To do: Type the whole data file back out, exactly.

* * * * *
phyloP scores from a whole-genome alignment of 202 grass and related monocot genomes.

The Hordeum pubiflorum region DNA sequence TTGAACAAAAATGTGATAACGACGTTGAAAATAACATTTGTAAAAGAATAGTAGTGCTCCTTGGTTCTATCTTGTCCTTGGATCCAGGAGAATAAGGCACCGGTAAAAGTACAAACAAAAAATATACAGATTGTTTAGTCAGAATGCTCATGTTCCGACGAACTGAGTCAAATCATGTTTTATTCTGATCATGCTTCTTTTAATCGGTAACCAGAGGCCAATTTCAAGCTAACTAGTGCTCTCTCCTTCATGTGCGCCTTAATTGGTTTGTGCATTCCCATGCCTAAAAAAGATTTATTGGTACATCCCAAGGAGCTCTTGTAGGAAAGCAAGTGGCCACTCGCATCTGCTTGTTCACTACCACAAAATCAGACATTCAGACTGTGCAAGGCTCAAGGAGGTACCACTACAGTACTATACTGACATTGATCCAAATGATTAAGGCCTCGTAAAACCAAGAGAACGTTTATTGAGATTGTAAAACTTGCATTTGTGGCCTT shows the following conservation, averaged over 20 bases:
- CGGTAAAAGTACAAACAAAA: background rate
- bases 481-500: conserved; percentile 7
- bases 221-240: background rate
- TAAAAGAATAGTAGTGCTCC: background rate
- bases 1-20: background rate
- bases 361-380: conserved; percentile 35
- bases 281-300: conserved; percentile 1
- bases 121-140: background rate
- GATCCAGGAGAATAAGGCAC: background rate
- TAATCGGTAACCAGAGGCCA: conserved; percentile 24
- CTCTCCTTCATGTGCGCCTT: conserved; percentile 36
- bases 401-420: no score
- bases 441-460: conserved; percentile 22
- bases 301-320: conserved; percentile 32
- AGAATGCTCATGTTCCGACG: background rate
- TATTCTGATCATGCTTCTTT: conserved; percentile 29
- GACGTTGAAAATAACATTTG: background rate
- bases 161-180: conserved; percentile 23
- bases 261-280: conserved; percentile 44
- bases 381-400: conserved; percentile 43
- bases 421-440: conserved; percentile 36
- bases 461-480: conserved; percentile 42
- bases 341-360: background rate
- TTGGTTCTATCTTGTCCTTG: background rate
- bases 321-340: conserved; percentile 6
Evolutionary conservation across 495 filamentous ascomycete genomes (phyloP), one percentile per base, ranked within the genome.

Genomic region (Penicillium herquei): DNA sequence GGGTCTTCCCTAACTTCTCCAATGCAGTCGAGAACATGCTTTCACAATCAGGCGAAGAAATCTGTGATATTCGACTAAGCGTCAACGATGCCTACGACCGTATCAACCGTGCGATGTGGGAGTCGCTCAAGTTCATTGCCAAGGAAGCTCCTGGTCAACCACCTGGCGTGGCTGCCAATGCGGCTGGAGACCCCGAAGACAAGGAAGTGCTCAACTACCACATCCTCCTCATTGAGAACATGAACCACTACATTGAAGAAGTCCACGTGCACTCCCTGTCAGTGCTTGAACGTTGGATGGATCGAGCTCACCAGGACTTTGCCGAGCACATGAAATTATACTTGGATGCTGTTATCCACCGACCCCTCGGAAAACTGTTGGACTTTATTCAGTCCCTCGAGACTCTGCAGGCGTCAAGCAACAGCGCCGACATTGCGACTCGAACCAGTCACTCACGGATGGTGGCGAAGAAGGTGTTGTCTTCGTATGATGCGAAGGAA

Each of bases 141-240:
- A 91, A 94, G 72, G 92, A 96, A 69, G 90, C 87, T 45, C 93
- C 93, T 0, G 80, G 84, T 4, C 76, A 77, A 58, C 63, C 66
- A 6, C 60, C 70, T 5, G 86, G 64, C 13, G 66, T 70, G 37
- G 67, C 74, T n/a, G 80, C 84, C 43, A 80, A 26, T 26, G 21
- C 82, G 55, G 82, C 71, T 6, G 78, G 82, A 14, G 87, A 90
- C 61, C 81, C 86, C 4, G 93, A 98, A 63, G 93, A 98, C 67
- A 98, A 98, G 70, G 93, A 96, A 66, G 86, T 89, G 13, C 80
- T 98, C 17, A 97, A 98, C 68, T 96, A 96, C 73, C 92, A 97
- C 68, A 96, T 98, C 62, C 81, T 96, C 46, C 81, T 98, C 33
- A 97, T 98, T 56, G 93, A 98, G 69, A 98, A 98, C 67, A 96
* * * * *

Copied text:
phyloP scores from a whole-genome alignment of 202 grass and related monocot genomes.

The Hordeum pubiflorum region DNA sequence TTGAACAAAAATGTGATAACGACGTTGAAAATAACATTTGTAAAAGAATAGTAGTGCTCCTTGGTTCTATCTTGTCCTTGGATCCAGGAGAATAAGGCACCGGTAAAAGTACAAACAAAAAATATACAGATTGTTTAGTCAGAATGCTCATGTTCCGACGAACTGAGTCAAATCATGTTTTATTCTGATCATGCTTCTTTTAATCGGTAACCAGAGGCCAATTTCAAGCTAACTAGTGCTCTCTCCTTCATGTGCGCCTTAATTGGTTTGTGCATTCCCATGCCTAAAAAAGATTTATTGGTACATCCCAAGGAGCTCTTGTAGGAAAGCAAGTGGCCACTCGCATCTGCTTGTTCACTACCACAAAATCAGACATTCAGACTGTGCAAGGCTCAAGGAGGTACCACTACAGTACTATACTGACATTGATCCAAATGATTAAGGCCTCGTAAAACCAAGAGAACGTTTATTGAGATTGTAAAACTTGCATTTGTGGCCTT shows the following conservation, averaged over 20 bases:
- CGGTAAAAGTACAAACAAAA: background rate
- bases 481-500: conserved; percentile 7
- bases 221-240: background rate
- TAAAAGAATAGTAGTGCTCC: background rate
- bases 1-20: background rate
- bases 361-380: conserved; percentile 35
- bases 281-300: conserved; percentile 1
- bases 121-140: background rate
- GATCCAGGAGAATAAGGCAC: background rate
- TAATCGGTAACCAGAGGCCA: conserved; percentile 24
- CTCTCCTTCATGTGCGCCTT: conserved; percentile 36
- bases 401-420: no score
- bases 441-460: conserved; percentile 22
- bases 301-320: conserved; percentile 32
- AGAATGCTCATGTTCCGACG: background rate
- TATTCTGATCATGCTTCTTT: conserved; percentile 29
- GACGTTGAAAATAACATTTG: background rate
- bases 161-180: conserved; percentile 23
- bases 261-280: conserved; percentile 44
- bases 381-400: conserved; percentile 43
- bases 421-440: conserved; percentile 36
- bases 461-480: conserved; percentile 42
- bases 341-360: background rate
- TTGGTTCTATCTTGTCCTTG: background rate
- bases 321-340: conserved; percentile 6
Evolutionary conservation across 495 filamentous ascomycete genomes (phyloP), one percentile per base, ranked within the genome.

Genomic region (Penicillium herquei): DNA sequence GGGTCTTCCCTAACTTCTCCAATGCAGTCGAGAACATGCTTTCACAATCAGGCGAAGAAATCTGTGATATTCGACTAAGCGTCAACGATGCCTACGACCGTATCAACCGTGCGATGTGGGAGTCGCTCAAGTTCATTGCCAAGGAAGCTCCTGGTCAACCACCTGGCGTGGCTGCCAATGCGGCTGGAGACCCCGAAGACAAGGAAGTGCTCAACTACCACATCCTCCTCATTGAGAACATGAACCACTACATTGAAGAAGTCCACGTGCACTCCCTGTCAGTGCTTGAACGTTGGATGGATCGAGCTCACCAGGACTTTGCCGAGCACATGAAATTATACTTGGATGCTGTTATCCACCGACCCCTCGGAAAACTGTTGGACTTTATTCAGTCCCTCGAGACTCTGCAGGCGTCAAGCAACAGCGCCGACATTGCGACTCGAACCAGTCACTCACGGATGGTGGCGAAGAAGGTGTTGTCTTCGTATGATGCGAAGGAA

Each of bases 141-240:
- A 91, A 94, G 72, G 92, A 96, A 69, G 90, C 87, T 45, C 93
- C 93, T 0, G 80, G 84, T 4, C 76, A 77, A 58, C 63, C 66
- A 6, C 60, C 70, T 5, G 86, G 64, C 13, G 66, T 70, G 37
- G 67, C 74, T n/a, G 80, C 84, C 43, A 80, A 26, T 26, G 21
- C 82, G 55, G 82, C 71, T 6, G 78, G 82, A 14, G 87, A 90
- C 61, C 81, C 86, C 4, G 93, A 98, A 63, G 93, A 98, C 67
- A 98, A 98, G 70, G 93, A 96, A 66, G 86, T 89, G 13, C 80
- T 98, C 17, A 97, A 98, C 68, T 96, A 96, C 73, C 92, A 97
- C 68, A 96, T 98, C 62, C 81, T 96, C 46, C 81, T 98, C 33
- A 97, T 98, T 56, G 93, A 98, G 69, A 98, A 98, C 67, A 96